Eventually, Bokondji found a sound that suited him. Something that blended the Western rock, soul and funk he heard growing up overseas and the traditional music he was now versed in. He dubbed it “bofenia rock,” with bofenia being one of the rhythms of Bokondji's ethnic group. In 1990, he formed Okwess International (okwess meaning “food” in Kibunda).

While his musical project, as he calls it, has been on-going for decades now, the one thing he knew from the beginning was that he didn't want to play soukous or any form of Congolese rumba, which was, and still is, the best-known popular music from the DRC. He has fought against these expectations and perceptions throughout his career.

“You see,” Bokondji says, “after Belgium split from Africa, those Europeans liked the rumba. But the rumba was the music of colonization to me. Once, in 1999, when I was at a festival in the Ivory Coast, I was playing my kind of music. This music producer from Belgium said he wanted to produce me, but I would have to play the rumba. He said my music was fine for Africa, but I should leave it there. If I wanted to play for the rest of the world, they wouldn't be interested in it.

“'You have to make the rumba,' he said, 'because the kind of music you are playing is O.K. for people from West Africa, from the French colonies, to play. Like Youssou N'Dour or Fatoumata Diabate. But you can't do that,' he said. 'They are allowed to play different kinds of music, but if you are from a Belgian colony, you have to play rumba if you want success in the world.' I told him it's not true.

“In the end, this rumba music was in the hands of colonizers and it was a business from Belgium. They produced a lot of this music for the world. But now, that's done with. Here we are, almost 20 years later, and here I am. We've burned that story and now we are rewriting our own. Today, there are all these bands able to make other kinds of music than the rumba. It's possible now. And I would like to think I contributed to that.”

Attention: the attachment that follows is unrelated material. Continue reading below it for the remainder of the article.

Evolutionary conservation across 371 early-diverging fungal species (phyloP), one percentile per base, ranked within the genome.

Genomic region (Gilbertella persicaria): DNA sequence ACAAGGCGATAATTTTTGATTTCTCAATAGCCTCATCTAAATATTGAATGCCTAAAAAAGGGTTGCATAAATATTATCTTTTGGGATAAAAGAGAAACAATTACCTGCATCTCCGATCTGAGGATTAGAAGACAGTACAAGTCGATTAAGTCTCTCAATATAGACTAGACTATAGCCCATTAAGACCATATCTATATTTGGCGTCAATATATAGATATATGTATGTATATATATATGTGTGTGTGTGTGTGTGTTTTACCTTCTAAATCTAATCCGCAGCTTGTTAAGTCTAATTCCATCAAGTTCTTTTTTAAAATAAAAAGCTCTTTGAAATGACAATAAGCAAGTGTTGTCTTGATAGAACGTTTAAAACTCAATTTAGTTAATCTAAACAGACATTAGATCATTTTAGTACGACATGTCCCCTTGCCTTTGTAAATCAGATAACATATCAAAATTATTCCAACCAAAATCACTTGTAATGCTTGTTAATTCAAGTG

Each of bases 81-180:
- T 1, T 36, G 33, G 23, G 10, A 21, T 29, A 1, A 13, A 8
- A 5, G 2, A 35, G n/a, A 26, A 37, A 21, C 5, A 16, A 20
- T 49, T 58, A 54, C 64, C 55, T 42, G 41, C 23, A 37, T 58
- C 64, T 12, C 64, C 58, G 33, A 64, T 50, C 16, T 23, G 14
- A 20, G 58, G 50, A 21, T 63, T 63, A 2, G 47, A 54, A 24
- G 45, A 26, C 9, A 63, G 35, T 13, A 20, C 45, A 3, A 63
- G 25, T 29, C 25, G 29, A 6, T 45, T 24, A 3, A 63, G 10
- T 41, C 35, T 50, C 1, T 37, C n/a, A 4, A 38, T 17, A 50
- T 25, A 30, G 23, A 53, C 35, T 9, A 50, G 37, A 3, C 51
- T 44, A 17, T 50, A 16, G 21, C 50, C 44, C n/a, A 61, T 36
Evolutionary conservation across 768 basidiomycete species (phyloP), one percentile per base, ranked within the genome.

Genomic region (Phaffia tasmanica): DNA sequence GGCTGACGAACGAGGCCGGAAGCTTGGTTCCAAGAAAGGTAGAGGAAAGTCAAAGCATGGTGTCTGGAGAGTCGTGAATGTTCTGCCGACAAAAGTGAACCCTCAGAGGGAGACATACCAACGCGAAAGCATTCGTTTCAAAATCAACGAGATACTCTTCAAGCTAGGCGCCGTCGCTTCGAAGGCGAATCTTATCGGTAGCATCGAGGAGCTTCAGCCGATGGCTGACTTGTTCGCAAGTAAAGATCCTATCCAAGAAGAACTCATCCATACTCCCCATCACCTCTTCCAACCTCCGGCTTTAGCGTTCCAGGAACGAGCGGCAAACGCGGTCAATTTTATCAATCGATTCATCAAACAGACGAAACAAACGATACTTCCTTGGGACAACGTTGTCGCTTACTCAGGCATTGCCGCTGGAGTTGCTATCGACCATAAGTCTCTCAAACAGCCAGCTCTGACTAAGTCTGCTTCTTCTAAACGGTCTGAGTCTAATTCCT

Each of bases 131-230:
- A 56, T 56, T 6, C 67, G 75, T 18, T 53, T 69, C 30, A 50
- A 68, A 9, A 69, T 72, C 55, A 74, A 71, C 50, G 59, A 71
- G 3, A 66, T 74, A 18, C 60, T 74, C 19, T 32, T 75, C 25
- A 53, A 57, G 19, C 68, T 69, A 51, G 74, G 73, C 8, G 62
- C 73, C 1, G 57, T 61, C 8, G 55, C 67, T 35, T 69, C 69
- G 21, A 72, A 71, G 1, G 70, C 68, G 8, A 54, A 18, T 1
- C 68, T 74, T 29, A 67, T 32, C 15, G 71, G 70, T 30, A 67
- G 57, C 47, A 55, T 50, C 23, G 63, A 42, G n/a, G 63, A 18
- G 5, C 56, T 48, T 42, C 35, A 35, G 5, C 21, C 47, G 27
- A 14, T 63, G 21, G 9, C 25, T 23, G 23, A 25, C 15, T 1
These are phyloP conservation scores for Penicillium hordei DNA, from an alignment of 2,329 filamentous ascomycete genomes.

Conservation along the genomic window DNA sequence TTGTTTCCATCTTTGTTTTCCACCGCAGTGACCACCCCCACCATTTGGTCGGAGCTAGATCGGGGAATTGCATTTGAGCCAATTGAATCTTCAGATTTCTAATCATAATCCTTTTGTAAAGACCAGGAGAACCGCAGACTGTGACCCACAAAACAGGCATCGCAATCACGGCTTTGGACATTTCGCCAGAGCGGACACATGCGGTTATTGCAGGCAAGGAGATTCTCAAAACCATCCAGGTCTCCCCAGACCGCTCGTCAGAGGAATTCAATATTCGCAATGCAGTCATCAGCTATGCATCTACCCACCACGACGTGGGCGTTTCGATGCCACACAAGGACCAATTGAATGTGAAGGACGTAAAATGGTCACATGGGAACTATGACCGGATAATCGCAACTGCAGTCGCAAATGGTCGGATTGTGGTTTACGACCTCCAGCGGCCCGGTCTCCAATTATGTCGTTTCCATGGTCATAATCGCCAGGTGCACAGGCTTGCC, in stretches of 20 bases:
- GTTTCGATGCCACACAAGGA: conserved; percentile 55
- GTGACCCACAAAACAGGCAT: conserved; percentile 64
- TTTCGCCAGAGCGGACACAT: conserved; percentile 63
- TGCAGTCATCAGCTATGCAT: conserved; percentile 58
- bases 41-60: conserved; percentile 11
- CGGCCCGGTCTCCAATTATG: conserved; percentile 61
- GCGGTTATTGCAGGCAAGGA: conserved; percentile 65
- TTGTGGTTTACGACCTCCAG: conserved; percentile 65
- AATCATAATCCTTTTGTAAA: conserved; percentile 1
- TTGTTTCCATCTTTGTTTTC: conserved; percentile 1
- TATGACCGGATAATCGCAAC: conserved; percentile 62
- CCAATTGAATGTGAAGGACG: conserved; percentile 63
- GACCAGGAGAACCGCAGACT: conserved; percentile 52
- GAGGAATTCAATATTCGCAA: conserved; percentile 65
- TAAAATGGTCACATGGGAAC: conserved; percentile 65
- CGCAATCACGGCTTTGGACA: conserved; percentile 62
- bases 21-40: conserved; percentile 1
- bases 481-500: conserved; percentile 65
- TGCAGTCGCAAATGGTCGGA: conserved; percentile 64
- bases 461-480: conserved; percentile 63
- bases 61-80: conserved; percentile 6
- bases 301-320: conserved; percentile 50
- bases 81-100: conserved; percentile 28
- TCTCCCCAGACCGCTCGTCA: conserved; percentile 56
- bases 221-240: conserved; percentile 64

Then, in 2006, Bokondji and his band gained international recognition through a documentary film Jupiter's Dance, made by French filmmakers Renaud Barret and Florent de la Tullaye. In the film, Bokondji becomes our guide to his Kinshasa, its street musicians, but also focuses on his dream to get his music recognized. It was also through the film and Bokondji's efforts to promote them, that brought the group Staff Benda Bilili to the attention of the world.

“The film didn't change my life,” Bokondji says, “It contributed to my visibility, yes, for the project and the music. If it had changed me, it would have been a surprise, because in some ways it was not unexpected. I was always thinking that these things would happen for me. But not much changed. I still live in the same house.” Then he adds with a smile, “Just a better sofa.”

But modesty aside, the film did a lot for Bokondji. Perhaps most notably, it brought him to the attention of Damon Albarn of Blur and Gorillaz, also known for his work with Africa Express, for which Albarn partners with manager Stephen Budd and connects Western musicians and producers with African musicians. The two first collaborated in 2007 when Albarn came to Kinshasa with Africa Express. Then in 2011, they recorded together on the album DRC Music: Kinshasa One Two, produced as a fund-raiser for the nonprofit group OXFAM.

“DRC Music: Kinshasa One Two”

Jupiter and Okwess's first album, Hotel Univers, released in 2013, was well reviewed and received internationally. It included the aforementioned song, “This World Is My Land,” which Bokondji states refers to this “problem all over the world, of world conflict. A problem of the earth. Nobody owns the earth. We don't need borders. It's not your place. The earth is for all people. When you die, the country doesn't go with you. You are just buried in the earth,” he says.

Also in 2013, Robert Del Naja, of the British trip-hop group Massive Attack, who had met Bokondji during the 2007 Africa Express trip, took some of Bokondji's beats and made a bass-heavy remix, entitled “3D on Jupiter,” as part of his Battle Box project.